The demolition derby somehow survives as if in a land before lawyers, in a world in which every thrill has not yet been hemmed in by worries about whether someone might get hurt or be offended. A signature on a waiver, a $40 entry fee, a quick inspection of your vehicle -- doors chained shut, all glass removed but for the windshield, drivers wearing helmets and seat belts -- and you're ready to aim thousands of pounds of steel at your fellow man.
It's always rush hour at the five demolition derbies sponsored each year by the volunteer fire department in Arcadia, Md., where amateurs with barely running junkers sign up for sessions of aggressive driving therapy.
We're in Arcadia, Md., an otherwise quiet hamlet on the northwestern edge of Baltimore County, about an 80-minute drive from Washington, and here at the base of a gentle hillside in a dirt pit filled with nearly 2,000 spectators, the volunteer fire company is staging one of five derbies it holds annually.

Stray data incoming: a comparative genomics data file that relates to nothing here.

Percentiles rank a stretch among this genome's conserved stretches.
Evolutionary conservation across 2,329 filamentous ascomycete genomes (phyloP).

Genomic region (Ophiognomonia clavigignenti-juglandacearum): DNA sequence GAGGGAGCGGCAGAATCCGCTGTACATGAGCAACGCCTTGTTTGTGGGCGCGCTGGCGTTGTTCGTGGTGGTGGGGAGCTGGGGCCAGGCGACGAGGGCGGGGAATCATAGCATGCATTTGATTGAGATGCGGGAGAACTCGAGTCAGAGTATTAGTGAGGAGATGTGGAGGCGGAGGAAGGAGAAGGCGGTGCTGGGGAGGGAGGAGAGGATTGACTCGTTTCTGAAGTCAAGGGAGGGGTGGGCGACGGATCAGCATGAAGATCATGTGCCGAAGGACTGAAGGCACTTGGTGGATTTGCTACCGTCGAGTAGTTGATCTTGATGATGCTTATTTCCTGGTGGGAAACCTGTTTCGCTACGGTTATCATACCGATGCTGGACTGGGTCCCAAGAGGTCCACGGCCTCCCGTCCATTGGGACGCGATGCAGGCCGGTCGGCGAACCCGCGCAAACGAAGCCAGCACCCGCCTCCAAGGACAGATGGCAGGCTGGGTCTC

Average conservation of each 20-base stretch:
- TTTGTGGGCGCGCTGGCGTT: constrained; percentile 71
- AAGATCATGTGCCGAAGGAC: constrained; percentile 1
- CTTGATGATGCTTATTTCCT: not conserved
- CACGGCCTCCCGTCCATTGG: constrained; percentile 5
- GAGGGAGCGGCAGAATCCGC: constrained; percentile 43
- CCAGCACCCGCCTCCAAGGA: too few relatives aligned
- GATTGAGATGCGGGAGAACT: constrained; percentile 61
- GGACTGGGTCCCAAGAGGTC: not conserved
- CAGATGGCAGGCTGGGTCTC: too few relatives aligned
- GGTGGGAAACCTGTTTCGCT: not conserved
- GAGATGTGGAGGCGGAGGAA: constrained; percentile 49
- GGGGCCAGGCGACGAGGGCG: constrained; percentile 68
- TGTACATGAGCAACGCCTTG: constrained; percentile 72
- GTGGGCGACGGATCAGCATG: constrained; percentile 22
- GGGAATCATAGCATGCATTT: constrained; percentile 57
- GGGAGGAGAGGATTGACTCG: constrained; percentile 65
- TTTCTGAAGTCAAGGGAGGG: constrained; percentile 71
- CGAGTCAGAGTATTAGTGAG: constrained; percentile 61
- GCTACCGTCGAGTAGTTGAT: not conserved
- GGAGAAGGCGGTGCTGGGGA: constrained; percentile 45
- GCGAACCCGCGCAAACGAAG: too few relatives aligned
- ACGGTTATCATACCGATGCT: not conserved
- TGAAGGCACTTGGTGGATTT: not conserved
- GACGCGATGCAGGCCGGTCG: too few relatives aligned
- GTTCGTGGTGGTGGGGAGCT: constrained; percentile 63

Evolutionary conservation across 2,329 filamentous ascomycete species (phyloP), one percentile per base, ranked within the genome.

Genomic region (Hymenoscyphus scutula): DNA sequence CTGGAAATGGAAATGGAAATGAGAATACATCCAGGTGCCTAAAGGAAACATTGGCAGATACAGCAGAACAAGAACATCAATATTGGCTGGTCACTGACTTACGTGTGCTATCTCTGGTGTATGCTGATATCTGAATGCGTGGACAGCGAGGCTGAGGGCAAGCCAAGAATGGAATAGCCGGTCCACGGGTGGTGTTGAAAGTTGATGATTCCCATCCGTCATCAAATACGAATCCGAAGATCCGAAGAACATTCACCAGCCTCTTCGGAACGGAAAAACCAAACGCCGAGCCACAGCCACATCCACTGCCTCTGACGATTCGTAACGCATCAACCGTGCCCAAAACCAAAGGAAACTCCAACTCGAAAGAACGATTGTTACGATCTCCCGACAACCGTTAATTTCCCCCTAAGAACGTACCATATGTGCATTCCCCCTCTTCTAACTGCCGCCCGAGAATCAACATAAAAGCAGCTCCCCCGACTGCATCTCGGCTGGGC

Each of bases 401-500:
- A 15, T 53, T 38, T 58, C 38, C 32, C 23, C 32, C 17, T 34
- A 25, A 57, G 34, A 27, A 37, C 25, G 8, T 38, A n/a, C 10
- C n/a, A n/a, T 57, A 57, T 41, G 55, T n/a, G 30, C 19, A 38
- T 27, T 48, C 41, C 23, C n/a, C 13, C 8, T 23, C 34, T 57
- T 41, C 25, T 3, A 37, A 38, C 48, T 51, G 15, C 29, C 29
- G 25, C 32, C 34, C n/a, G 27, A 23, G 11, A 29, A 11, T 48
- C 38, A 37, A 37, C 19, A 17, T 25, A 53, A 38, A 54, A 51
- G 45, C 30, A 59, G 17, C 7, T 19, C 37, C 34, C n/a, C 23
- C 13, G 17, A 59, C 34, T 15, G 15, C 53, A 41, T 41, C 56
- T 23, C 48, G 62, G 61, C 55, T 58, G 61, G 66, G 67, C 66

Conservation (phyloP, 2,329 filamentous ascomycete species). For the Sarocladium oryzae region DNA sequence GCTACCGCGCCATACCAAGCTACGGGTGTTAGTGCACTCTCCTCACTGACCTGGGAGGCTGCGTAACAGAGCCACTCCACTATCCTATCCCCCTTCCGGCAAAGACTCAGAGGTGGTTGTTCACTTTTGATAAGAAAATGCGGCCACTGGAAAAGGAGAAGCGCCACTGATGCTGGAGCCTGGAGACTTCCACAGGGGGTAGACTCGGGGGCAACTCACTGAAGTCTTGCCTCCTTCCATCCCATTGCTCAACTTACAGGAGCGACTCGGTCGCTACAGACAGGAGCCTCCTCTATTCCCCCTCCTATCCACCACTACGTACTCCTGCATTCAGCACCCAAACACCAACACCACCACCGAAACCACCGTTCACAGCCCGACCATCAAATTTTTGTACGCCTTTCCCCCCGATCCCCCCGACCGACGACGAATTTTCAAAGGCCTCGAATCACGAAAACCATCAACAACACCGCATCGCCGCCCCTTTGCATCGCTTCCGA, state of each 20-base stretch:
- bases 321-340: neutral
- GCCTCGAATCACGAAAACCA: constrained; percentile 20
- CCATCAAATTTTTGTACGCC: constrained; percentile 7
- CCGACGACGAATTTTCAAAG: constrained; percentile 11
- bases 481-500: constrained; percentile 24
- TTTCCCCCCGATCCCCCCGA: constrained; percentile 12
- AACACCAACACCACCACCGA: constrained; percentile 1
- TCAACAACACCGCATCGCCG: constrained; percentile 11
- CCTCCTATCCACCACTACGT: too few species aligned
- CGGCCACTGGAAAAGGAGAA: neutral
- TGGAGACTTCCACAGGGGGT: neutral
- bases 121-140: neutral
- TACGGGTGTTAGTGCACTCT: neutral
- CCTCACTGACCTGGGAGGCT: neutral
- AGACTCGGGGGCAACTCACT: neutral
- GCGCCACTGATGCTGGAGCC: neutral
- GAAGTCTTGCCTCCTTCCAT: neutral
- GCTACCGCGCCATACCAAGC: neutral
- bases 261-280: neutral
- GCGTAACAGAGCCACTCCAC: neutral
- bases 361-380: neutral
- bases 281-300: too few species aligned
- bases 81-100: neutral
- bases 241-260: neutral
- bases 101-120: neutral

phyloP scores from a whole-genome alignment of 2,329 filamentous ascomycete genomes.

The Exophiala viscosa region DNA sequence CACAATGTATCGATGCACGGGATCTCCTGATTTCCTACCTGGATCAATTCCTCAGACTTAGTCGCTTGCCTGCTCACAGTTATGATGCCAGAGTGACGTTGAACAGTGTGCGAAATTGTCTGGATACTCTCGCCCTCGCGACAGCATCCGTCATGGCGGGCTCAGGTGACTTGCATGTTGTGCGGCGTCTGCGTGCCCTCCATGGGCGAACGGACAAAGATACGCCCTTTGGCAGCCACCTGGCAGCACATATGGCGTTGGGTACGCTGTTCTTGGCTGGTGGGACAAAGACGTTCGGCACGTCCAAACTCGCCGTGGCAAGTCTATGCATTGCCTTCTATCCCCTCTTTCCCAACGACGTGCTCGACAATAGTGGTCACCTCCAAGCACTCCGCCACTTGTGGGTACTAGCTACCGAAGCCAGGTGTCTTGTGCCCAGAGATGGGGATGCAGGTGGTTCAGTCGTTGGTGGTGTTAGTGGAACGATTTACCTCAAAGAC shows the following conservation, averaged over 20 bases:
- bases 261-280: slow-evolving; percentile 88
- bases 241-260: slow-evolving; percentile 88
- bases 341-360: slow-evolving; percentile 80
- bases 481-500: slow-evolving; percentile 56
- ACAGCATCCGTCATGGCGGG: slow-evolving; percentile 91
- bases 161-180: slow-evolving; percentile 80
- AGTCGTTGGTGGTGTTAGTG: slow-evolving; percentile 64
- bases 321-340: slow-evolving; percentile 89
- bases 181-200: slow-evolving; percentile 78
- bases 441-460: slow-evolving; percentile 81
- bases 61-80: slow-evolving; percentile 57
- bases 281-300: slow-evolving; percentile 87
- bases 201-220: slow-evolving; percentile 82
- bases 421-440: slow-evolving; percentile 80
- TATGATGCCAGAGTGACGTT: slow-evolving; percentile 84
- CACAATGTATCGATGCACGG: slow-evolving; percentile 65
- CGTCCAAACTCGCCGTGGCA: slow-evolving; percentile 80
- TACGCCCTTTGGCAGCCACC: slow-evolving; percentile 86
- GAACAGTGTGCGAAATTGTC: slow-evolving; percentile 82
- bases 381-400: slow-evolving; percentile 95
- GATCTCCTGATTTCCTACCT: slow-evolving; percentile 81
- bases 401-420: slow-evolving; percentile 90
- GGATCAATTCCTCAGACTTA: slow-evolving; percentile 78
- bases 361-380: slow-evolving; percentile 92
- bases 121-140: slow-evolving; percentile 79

Your average county or state fair may offer a demolition derby, and the commercial version is a fine show, real-life bumper cars having at each other in front of a grandstand full of vicarious thrill-seekers. But in Arcadia, they cater to people who live, as the track announcer says, "derby-style." This is seven hours of action, from roundy-round races in which cars chase each other in circles around the short track to the big event, the smash-and-crash derby in which there is no pretense of a race, just a bunch of vehicles thrown into the pit slamming into each other until all but the winner are stuck in the mud, spinning wheels and getting whacked until the checkered flag flies.